In the end, when nothing is left to devour, they turn on each other, and in their arrogant fury they destroy themselves. Such is the nature of socialism, as practised by man.

  • Theodopoulos Pherecydes

    Perhaps Red Dawn & Co., Pty., Ltd. have twigged to the reality that subsidising any behaviour will create more of it.


  • Ex-union member

    When I was young and in my prime, I thought that CPGB stood for Corps of Parasites, Great Britain.

  • Shawn

    To be fair, I doubt that any genuine socialist/Marxist types support Nu Labour.

    I may well disagree with their ideology, but I could at least respect the old working class socialists, the kind who did a hard days work in some back breaking labouring job, who worked themselves into early graves to provide a better life for their children, and who knew what real poverty was.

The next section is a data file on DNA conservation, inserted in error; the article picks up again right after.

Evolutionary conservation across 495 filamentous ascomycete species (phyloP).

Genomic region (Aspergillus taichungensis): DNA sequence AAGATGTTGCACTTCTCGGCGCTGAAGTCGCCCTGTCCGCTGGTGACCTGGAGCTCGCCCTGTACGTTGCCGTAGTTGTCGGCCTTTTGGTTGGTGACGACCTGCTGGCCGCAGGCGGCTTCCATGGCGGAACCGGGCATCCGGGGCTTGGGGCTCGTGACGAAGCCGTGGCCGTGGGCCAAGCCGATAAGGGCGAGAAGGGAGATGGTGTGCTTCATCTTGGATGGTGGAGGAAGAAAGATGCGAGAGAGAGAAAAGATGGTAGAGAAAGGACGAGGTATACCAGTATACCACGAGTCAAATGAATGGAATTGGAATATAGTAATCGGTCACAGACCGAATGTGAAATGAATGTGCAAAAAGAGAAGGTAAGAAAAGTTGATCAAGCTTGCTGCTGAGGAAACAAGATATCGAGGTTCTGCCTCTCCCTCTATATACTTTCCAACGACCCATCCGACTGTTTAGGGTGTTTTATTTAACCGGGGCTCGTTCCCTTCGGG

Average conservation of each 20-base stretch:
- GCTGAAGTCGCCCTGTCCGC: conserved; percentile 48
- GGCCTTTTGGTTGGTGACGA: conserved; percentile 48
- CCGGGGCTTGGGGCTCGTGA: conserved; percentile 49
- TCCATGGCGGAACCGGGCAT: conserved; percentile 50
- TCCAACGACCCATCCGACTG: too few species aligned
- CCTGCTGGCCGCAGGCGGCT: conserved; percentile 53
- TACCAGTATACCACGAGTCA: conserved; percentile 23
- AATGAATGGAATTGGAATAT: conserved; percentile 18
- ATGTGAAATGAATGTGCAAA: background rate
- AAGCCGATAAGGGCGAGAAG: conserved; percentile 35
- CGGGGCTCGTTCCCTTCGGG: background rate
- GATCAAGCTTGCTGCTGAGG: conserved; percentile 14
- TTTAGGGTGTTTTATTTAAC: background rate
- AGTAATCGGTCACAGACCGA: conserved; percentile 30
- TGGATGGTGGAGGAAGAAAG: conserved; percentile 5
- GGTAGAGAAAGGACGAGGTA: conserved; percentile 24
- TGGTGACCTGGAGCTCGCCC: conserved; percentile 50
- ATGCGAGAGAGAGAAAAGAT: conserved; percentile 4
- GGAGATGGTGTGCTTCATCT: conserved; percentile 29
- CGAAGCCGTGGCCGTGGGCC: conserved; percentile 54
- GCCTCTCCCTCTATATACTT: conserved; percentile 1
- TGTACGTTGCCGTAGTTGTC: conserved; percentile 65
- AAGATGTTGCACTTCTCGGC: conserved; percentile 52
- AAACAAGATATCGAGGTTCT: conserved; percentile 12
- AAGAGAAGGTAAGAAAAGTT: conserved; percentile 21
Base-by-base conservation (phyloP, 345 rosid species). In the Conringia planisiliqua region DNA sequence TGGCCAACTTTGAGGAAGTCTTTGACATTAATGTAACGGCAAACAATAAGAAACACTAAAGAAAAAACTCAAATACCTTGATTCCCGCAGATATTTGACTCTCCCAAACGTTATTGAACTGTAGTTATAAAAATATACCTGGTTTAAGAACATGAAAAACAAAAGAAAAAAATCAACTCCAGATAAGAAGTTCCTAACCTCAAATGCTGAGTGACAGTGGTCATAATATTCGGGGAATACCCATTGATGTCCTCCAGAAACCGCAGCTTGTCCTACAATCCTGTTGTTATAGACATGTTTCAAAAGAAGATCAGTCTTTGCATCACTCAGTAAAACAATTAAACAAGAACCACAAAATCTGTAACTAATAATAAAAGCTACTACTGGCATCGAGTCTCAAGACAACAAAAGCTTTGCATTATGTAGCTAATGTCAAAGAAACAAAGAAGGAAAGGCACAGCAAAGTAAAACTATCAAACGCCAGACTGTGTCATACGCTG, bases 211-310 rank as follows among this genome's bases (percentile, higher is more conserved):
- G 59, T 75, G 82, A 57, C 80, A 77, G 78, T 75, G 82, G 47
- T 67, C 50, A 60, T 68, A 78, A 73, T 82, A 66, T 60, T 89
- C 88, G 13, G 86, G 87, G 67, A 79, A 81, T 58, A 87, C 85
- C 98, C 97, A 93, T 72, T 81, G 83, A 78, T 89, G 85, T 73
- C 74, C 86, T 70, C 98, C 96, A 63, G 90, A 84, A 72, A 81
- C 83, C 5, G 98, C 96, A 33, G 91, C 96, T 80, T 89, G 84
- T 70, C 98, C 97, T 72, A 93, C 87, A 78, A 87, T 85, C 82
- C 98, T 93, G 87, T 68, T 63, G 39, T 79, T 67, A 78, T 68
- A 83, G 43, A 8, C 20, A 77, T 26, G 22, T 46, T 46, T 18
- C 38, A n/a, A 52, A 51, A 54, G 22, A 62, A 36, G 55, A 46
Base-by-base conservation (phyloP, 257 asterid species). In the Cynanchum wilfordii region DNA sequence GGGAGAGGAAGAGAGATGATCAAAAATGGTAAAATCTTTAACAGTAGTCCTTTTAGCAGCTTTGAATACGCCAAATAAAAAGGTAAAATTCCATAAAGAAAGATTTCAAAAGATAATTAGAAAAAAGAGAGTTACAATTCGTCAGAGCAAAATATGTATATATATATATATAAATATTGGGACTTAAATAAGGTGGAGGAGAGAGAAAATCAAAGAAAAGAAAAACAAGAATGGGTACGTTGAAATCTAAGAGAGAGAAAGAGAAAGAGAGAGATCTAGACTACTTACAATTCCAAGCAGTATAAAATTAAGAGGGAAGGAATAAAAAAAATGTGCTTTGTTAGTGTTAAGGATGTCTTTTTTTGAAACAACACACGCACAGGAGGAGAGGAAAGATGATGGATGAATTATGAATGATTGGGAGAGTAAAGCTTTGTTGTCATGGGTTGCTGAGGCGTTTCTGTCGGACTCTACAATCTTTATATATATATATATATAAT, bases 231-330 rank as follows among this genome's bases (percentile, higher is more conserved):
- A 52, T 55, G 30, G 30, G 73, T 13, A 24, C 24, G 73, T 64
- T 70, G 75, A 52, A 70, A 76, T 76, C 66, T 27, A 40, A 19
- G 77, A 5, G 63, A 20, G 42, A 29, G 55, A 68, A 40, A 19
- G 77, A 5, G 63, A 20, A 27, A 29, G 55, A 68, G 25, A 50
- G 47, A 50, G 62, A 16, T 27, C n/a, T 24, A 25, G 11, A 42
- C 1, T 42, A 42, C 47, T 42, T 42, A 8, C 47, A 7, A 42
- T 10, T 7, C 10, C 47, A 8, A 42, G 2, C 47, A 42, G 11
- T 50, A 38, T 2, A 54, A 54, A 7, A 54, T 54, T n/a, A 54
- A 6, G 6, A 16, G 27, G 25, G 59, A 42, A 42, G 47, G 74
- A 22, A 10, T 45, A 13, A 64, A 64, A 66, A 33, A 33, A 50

The middle/upper class tranzi’s in their soft government provided jobs, the beurocrats, technocrats and university academics with life tenure, who preach tranzi UN socialism, political correctness and anti-Americanism, people who have never known what its like to come home from a job with every part of your body in pain and with blisters on your hands, these scum deserve nothing but contempt.

  • Wild Pegasus

    Socialism has only ever been about one thing: power. Those who have advocated socialism have overwhelmingly been the people who expected to rule – the ones who considered themselves the wise and good able, capable, and possessed of the right to make decisions for others.

    – Josh

  • Chris Goodman